Lack of clarity about the most effective role for the state in economic growth is the biggest challenge to the international community’s commitment to delivering the Millennium Development Goals (MDGs) by 2015. Governance – the outcome of politics and history – is central to economic growth in developing countries. Yet a better general governance context does not boost growth in the short-term, and basic principles such as transparency or accountability do not translate into any single ‘essential’ institutional arrangement for growth. Growth strategies and reforms in the investment climate in developing countries currently confront disconcerting uncertainty about what aspects of governance are really crucial for delivering economic growth, and too often ignore the importance for improving ‘non-market’ governance on which sustainable economic growth for poverty reduction depends.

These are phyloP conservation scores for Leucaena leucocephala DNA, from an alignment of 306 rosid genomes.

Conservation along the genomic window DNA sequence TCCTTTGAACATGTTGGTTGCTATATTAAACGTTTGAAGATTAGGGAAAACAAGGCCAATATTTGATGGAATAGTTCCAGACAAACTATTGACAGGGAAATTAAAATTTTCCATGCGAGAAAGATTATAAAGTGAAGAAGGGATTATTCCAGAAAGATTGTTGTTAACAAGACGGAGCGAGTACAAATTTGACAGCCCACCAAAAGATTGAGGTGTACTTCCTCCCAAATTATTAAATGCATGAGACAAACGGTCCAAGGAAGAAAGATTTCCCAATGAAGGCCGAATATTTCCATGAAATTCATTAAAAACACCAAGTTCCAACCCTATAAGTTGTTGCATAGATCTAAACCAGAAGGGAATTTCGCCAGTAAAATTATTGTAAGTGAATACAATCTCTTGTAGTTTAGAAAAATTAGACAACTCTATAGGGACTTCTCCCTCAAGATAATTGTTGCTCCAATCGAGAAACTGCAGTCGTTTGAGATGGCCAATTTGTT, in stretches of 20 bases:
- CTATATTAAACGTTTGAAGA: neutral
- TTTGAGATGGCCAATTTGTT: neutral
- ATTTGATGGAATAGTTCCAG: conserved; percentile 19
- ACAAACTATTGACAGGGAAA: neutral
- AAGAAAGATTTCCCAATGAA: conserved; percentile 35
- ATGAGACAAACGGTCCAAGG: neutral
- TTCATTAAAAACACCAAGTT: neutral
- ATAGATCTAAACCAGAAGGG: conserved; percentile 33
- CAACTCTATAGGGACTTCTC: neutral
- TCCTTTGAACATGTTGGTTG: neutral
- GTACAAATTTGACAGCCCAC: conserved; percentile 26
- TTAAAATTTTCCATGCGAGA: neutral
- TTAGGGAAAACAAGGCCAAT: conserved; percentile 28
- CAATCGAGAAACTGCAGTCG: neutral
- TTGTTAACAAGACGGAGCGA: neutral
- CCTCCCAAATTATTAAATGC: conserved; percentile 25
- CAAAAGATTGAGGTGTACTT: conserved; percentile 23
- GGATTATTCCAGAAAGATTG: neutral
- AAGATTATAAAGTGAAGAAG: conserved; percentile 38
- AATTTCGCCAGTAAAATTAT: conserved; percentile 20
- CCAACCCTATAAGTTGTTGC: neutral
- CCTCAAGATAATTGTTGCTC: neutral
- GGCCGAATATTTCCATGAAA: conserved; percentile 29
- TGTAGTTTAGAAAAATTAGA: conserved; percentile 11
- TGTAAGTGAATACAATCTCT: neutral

Stimulating and sustaining economic growth may have different governance requirements. State-led development has been highly effective under both authoritarian and democratic systems, but nothing is worse for sustainable economic growth than state-led development led by an anti-developmental state. In all contexts ‘governance for growth’ requires effective political leadership, shared vision and a sense of national purpose, from which the technical capacities of a government to support growth dynamics can emerge.
The UK and Japan’s development communities are particularly well placed to collaborate on improving ‘governance for growth’: from different historical paths to better governance for sustained growth, these two industrialised countries offer complimentary experience and expertise on Africa and on Asia, and share a strong common commitment to improving aid effectiveness.